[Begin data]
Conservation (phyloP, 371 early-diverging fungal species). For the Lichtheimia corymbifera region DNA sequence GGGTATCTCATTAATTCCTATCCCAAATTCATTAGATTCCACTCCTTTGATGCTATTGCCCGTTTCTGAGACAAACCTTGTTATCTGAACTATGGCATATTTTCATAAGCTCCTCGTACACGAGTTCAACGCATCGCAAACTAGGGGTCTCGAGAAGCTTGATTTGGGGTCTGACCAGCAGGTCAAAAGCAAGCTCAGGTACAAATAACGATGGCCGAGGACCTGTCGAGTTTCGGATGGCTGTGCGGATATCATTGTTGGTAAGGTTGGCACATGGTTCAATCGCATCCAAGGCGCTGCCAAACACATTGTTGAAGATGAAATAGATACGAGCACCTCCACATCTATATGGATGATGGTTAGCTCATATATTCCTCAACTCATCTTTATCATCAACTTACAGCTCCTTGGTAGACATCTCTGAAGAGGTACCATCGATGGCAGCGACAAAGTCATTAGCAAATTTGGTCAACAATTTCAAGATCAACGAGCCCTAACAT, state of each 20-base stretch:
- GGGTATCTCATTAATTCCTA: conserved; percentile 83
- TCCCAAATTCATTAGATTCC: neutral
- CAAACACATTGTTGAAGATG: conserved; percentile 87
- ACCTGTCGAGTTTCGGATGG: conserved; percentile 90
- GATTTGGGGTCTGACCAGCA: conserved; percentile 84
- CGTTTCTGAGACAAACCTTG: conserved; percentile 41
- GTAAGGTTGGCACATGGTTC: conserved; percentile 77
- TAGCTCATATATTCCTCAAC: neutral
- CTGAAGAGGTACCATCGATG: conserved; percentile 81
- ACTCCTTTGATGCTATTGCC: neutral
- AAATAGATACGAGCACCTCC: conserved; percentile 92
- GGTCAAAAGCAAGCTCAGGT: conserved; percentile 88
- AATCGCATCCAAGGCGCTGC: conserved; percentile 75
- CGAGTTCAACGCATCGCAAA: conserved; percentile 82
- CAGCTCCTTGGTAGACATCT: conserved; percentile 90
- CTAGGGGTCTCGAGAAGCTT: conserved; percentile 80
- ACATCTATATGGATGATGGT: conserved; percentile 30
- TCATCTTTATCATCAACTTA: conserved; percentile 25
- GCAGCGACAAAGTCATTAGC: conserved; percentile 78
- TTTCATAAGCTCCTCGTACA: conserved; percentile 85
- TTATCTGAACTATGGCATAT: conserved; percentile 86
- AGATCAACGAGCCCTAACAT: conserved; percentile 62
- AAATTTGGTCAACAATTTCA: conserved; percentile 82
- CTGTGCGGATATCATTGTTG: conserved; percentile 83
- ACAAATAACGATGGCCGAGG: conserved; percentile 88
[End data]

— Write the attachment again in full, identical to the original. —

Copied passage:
Conservation (phyloP, 371 early-diverging fungal species). For the Lichtheimia corymbifera region DNA sequence GGGTATCTCATTAATTCCTATCCCAAATTCATTAGATTCCACTCCTTTGATGCTATTGCCCGTTTCTGAGACAAACCTTGTTATCTGAACTATGGCATATTTTCATAAGCTCCTCGTACACGAGTTCAACGCATCGCAAACTAGGGGTCTCGAGAAGCTTGATTTGGGGTCTGACCAGCAGGTCAAAAGCAAGCTCAGGTACAAATAACGATGGCCGAGGACCTGTCGAGTTTCGGATGGCTGTGCGGATATCATTGTTGGTAAGGTTGGCACATGGTTCAATCGCATCCAAGGCGCTGCCAAACACATTGTTGAAGATGAAATAGATACGAGCACCTCCACATCTATATGGATGATGGTTAGCTCATATATTCCTCAACTCATCTTTATCATCAACTTACAGCTCCTTGGTAGACATCTCTGAAGAGGTACCATCGATGGCAGCGACAAAGTCATTAGCAAATTTGGTCAACAATTTCAAGATCAACGAGCCCTAACAT, state of each 20-base stretch:
- GGGTATCTCATTAATTCCTA: conserved; percentile 83
- TCCCAAATTCATTAGATTCC: neutral
- CAAACACATTGTTGAAGATG: conserved; percentile 87
- ACCTGTCGAGTTTCGGATGG: conserved; percentile 90
- GATTTGGGGTCTGACCAGCA: conserved; percentile 84
- CGTTTCTGAGACAAACCTTG: conserved; percentile 41
- GTAAGGTTGGCACATGGTTC: conserved; percentile 77
- TAGCTCATATATTCCTCAAC: neutral
- CTGAAGAGGTACCATCGATG: conserved; percentile 81
- ACTCCTTTGATGCTATTGCC: neutral
- AAATAGATACGAGCACCTCC: conserved; percentile 92
- GGTCAAAAGCAAGCTCAGGT: conserved; percentile 88
- AATCGCATCCAAGGCGCTGC: conserved; percentile 75
- CGAGTTCAACGCATCGCAAA: conserved; percentile 82
- CAGCTCCTTGGTAGACATCT: conserved; percentile 90
- CTAGGGGTCTCGAGAAGCTT: conserved; percentile 80
- ACATCTATATGGATGATGGT: conserved; percentile 30
- TCATCTTTATCATCAACTTA: conserved; percentile 25
- GCAGCGACAAAGTCATTAGC: conserved; percentile 78
- TTTCATAAGCTCCTCGTACA: conserved; percentile 85
- TTATCTGAACTATGGCATAT: conserved; percentile 86
- AGATCAACGAGCCCTAACAT: conserved; percentile 62
- AAATTTGGTCAACAATTTCA: conserved; percentile 82
- CTGTGCGGATATCATTGTTG: conserved; percentile 83
- ACAAATAACGATGGCCGAGG: conserved; percentile 88